herald

Wednesday 26 November 2014

Pressure mounts on FG to expel race row mayor as history of controversy emerges

THE Fine Gael mayor who refused to represent "black Africans" has made controversial remarks about minority groups in the past, the Herald can reveal.

Pressure was mounting on Fine Gael today to expel Darren Scully from the party -- just hours after he resigned as mayor of Naas and withdrew his controversial remarks.

Anti-racist groups have today called for Mr Scully to be jailed over the comments as gardai examined an official complaint made by Labour TD Aodhan O'Riordain.

If found guilty of an offence, Mr Scully could be jailed for up to two years or hit with a €10,000 fine. He described black Africans as "aggressive" and "bad-mannered".

Sources close to Mr Scully have admitted that his comments caused "shock and outrage" in Fine Gael.

"It was highly embarrassing, not something we needed to say the least," a well-placed party source admitted.

However the Herald can reveal that Mr Scully has made extraordinary remarks in the past about Travellers and young mothers.

The 39-year-old Naas politician slammed the Travelling community for erecting "monstrous and inappropriate shrines" in local graveyards.

At a meeting of Naas town council in 2008, Mr Scully stated: "There are people who spend in excess of 60,000 on gravestones and they look tacky and are a disgrace, in my view."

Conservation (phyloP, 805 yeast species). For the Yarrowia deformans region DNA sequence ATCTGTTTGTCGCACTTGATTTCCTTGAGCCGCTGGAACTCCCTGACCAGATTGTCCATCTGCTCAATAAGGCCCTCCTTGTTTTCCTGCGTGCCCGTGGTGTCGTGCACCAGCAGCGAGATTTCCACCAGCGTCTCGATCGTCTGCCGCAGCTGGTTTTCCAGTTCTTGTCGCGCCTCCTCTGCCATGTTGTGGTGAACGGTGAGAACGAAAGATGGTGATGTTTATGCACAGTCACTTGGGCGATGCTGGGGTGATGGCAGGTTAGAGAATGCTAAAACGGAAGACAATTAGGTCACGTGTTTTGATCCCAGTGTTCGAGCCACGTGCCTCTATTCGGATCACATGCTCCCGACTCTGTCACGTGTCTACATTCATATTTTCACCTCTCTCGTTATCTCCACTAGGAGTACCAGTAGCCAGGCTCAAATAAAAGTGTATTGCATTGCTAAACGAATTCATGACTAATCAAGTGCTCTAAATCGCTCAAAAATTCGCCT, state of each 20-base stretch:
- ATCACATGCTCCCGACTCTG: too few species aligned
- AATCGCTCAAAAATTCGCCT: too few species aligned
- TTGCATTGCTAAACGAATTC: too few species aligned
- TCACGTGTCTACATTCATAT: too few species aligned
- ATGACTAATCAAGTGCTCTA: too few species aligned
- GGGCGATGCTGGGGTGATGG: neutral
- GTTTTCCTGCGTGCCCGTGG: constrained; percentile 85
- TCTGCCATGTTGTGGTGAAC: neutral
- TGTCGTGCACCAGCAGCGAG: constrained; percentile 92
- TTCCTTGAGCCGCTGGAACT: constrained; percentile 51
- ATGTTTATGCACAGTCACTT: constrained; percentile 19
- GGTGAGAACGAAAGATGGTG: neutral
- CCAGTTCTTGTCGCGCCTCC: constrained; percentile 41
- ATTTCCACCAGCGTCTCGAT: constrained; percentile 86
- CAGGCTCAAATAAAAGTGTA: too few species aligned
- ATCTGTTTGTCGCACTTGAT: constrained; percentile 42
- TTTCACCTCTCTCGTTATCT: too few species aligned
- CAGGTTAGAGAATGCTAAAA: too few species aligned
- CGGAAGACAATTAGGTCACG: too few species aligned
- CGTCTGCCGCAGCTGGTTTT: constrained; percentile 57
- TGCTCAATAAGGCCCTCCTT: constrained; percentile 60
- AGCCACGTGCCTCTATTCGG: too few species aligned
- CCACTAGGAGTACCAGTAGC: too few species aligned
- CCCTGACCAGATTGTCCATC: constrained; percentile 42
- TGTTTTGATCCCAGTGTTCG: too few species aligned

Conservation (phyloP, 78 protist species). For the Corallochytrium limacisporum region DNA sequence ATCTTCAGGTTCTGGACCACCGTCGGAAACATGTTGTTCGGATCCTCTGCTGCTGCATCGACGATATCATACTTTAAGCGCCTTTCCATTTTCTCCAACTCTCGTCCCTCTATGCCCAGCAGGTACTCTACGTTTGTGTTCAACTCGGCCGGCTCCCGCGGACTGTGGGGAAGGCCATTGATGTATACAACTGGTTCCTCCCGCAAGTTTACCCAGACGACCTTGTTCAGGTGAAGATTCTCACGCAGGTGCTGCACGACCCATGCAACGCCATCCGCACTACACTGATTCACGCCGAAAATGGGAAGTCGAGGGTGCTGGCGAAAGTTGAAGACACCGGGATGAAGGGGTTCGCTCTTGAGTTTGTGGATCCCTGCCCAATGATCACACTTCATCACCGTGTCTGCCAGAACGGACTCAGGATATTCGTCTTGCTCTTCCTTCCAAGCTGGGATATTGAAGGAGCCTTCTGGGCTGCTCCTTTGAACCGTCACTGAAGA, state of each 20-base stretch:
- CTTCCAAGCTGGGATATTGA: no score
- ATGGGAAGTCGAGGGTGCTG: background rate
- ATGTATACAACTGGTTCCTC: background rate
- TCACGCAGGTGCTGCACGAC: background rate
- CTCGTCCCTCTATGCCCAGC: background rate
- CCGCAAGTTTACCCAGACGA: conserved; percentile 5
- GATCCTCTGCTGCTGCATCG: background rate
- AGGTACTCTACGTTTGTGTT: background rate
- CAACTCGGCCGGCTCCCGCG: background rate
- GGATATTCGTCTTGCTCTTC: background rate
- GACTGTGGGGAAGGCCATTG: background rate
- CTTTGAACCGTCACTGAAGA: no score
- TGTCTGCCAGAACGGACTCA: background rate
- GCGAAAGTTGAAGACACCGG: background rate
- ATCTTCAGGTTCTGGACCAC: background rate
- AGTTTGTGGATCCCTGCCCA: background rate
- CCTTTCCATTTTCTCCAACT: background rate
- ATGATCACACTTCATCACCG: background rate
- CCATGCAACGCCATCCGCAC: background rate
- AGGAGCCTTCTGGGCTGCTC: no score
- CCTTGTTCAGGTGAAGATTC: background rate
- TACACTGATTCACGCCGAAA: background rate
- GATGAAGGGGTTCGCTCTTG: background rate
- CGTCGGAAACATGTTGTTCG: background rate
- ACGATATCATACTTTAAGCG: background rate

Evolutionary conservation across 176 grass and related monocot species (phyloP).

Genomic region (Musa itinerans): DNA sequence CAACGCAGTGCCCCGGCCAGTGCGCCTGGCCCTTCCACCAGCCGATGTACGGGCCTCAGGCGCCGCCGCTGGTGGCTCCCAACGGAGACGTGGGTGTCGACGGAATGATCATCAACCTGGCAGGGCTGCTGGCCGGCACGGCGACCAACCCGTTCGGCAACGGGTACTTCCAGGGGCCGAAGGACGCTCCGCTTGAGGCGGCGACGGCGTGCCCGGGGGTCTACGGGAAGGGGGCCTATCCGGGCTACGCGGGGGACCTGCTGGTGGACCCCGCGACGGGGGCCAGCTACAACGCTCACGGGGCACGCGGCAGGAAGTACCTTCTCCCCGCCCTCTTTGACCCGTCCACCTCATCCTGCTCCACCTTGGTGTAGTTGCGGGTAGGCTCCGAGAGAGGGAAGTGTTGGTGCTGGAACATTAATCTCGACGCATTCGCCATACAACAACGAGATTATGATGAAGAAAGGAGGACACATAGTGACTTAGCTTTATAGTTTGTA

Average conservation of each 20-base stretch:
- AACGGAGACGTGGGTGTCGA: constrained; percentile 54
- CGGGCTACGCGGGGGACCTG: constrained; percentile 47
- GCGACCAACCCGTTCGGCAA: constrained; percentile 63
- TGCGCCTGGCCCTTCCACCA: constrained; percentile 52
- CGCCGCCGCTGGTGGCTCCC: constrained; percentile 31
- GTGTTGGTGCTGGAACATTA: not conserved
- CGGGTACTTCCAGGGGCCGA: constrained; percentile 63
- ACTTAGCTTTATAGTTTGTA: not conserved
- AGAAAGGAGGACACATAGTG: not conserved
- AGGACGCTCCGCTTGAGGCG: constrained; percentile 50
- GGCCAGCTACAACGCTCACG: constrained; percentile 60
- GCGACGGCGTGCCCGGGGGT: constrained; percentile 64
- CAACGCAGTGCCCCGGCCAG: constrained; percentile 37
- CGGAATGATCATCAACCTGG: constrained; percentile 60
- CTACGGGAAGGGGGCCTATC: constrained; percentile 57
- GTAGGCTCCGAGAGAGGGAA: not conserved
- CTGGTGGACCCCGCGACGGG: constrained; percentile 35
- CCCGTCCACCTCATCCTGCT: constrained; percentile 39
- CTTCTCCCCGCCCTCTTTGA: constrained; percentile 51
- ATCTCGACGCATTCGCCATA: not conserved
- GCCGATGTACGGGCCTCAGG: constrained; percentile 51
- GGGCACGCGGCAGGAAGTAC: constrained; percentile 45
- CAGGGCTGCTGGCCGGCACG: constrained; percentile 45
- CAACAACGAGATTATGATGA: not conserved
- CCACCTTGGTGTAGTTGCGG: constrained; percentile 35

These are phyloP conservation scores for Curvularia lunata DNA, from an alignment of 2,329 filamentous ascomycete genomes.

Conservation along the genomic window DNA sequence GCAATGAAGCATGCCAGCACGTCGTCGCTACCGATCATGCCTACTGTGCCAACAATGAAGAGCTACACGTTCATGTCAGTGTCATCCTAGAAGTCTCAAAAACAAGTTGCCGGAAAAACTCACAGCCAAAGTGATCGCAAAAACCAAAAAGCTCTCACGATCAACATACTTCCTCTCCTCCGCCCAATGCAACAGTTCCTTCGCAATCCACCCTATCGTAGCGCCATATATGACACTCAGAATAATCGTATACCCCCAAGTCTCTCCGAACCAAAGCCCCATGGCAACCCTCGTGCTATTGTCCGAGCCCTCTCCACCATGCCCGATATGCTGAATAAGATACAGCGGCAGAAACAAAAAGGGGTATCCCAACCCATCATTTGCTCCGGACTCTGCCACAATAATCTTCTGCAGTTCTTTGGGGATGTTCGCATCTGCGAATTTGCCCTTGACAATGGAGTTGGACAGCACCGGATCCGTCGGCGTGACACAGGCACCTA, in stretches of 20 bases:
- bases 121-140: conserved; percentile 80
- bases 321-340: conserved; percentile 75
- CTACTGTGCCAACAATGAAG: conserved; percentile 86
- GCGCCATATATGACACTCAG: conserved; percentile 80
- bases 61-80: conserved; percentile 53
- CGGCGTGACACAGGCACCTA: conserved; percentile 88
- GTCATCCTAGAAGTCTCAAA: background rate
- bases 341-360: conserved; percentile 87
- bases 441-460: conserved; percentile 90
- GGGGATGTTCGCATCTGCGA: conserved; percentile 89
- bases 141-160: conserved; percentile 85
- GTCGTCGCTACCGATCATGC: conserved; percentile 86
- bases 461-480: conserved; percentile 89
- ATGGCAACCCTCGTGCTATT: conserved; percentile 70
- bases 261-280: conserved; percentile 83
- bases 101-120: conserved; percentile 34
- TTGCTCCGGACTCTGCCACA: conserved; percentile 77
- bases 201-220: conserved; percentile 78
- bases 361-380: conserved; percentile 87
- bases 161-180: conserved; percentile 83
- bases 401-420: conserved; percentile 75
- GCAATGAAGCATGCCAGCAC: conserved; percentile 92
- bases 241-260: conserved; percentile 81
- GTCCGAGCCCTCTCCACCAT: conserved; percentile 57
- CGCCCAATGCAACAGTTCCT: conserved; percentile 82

And the councillor also came under fire for claiming young women were getting pregnant in order to boost their place on the local authority housing list.

He claimed that teens were looking for "advice on how to get pregnant".

"I see it myself. Some people are going out there and getting pregnant purely to get on the housing list. Having children should not be about getting on a housing list," he told a council meeting in 2008.

Further details of Mr Scully's controversial views were laid bare in an email he wrote to 4fm radio host Niall Boylan.

In the email, Mr Scully wrote: "A few years back when we opened a new council estate in Sallins...a lady from Sierra Leone started to complain to me that the house was not big enough for her and her family and asked could we knock some walls internally to create more room. A colleague quickly asked her how big was her house in Sierra Leone. She lived in a hut...the mind boggles."

hnews@herald.ie

Promoted articles

Promoted articles

Opinion

Entertainment News